The Thar Desert ecoregion is classified in the Deserts and xeric shrublands Biome. The ecoregion lies in the Thar Desert, found both in Pakistan and India. Little rainfall is recorded from July to September, ranging between 100 to 500 mm. Sand dunes, rock forms, and salt-lake bottoms are some of the landforms found in the region. Scrub species such as Acacia Calligonum polygonoides and Crotalaria and grasses such as Eleusine, Eragrostis, Panicum, and Cyperus are common vegetation in the region.
Several mammal species have adapted to the extreme conditions including the desert fox, the endangered blackbuck, caracal, and the Indian wild ass. 141 bird species have been identified in the region including the great Indian bustard, tawny eagle, and laggar Falcon.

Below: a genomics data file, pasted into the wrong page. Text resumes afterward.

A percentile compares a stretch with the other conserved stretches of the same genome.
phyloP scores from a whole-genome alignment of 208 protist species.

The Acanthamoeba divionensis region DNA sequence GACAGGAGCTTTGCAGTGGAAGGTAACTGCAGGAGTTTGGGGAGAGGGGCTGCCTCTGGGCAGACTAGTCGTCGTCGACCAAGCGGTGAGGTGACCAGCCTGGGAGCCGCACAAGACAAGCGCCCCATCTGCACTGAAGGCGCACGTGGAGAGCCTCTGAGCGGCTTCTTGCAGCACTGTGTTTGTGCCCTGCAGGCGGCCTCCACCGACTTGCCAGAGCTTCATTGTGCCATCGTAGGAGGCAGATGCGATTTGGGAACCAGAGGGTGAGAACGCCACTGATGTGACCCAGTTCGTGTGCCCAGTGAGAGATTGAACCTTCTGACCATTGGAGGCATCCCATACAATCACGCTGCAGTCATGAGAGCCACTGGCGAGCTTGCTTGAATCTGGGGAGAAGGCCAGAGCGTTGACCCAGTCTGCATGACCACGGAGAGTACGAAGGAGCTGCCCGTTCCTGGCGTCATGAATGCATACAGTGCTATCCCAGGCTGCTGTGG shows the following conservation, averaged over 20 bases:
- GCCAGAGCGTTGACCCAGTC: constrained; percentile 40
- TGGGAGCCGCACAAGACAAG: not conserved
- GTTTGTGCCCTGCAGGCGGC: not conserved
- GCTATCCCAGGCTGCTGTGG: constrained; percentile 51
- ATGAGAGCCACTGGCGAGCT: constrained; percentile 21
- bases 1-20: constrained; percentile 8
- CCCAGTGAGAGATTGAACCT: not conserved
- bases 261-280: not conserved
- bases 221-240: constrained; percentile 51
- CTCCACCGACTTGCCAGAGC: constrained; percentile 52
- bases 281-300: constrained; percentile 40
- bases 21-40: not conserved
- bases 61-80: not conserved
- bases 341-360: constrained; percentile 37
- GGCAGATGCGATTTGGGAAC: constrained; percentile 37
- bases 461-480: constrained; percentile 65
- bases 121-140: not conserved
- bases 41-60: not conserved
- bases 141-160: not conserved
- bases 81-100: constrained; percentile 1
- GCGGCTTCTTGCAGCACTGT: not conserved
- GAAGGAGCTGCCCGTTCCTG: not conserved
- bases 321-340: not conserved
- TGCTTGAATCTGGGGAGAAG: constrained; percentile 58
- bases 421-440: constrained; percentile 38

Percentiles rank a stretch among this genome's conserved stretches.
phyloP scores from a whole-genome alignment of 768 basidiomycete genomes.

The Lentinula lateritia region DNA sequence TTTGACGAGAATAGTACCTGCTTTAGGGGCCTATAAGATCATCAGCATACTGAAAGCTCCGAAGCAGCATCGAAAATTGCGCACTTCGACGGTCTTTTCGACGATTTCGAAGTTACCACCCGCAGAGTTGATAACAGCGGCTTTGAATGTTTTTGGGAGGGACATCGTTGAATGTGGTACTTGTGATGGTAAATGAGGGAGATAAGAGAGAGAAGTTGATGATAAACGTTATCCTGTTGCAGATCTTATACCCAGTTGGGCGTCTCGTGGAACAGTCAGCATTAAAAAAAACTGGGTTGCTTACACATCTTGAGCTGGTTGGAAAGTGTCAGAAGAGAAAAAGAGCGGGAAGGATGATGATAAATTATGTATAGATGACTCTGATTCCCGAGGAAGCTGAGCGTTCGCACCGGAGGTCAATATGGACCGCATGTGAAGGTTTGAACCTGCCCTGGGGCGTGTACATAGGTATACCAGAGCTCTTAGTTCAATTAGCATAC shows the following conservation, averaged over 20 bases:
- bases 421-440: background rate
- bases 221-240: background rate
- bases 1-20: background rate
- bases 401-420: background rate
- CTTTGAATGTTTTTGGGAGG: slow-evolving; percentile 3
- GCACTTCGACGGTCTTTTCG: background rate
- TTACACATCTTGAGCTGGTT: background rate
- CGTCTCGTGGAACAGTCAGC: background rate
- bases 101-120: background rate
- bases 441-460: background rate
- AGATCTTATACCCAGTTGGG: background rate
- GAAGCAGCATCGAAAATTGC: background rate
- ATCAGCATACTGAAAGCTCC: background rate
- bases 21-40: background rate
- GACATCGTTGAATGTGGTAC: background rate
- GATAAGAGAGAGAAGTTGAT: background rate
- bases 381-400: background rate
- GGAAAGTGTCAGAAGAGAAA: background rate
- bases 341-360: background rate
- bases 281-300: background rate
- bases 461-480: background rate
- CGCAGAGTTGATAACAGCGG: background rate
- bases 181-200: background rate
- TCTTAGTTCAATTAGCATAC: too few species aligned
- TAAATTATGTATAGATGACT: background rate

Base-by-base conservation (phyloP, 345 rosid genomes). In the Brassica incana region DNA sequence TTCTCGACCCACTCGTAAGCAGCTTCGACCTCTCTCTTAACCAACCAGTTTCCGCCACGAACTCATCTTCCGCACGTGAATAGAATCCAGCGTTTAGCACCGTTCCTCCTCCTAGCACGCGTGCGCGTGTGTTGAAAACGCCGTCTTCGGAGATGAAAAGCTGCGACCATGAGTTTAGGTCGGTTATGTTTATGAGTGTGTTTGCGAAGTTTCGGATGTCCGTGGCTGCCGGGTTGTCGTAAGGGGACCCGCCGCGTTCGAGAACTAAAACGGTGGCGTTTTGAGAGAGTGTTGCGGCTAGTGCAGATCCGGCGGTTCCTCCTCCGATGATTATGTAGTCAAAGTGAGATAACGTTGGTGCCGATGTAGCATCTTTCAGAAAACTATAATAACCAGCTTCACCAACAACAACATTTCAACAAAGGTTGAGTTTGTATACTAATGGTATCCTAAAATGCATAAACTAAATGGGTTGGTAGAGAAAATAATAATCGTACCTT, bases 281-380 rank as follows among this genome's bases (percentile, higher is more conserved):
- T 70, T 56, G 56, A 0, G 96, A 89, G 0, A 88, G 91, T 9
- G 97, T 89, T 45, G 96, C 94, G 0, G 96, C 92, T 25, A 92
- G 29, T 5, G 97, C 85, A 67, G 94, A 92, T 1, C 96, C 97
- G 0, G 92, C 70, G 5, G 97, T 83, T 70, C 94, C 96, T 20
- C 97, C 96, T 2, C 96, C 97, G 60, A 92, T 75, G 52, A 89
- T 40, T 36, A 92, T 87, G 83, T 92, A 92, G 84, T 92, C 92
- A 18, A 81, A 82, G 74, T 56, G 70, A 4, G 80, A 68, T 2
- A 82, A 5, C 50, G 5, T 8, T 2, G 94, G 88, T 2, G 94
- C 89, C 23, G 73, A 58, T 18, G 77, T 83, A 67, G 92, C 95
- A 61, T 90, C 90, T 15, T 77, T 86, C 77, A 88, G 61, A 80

The desert is densely populated and overgrazing and the introduction of alien species have been identified as some of the threats to the ecoregion. The Nara Desert Wildlife Sanctuary and the Rann of Kutch Wildlife Sanctuary are some of the conservation reserves in the region.
Other Ecoregions In The Country
Other ecoregions in Pakistan are: Baluchistan xeric woodlands; East Afghan Montane conifer forests; Karakoram-West Tibetan Plateau alpine steppe; Kuhrud-Kohbanan Mountains forest steppe; Northwestern Himalayan alpine shrub and meadows; Rann of Kutch seasonal salt marsh; Registan-North Pakistan sandy desert; Tian Shan montane steppe and meadows; Western Himalayan broadleaf forests and Western Himalayan subalpine conifer forests. Pakistan, being a developing nation, is yet to actually curb environmental threats such as industrial pollution, rapid deforestation, and poaching.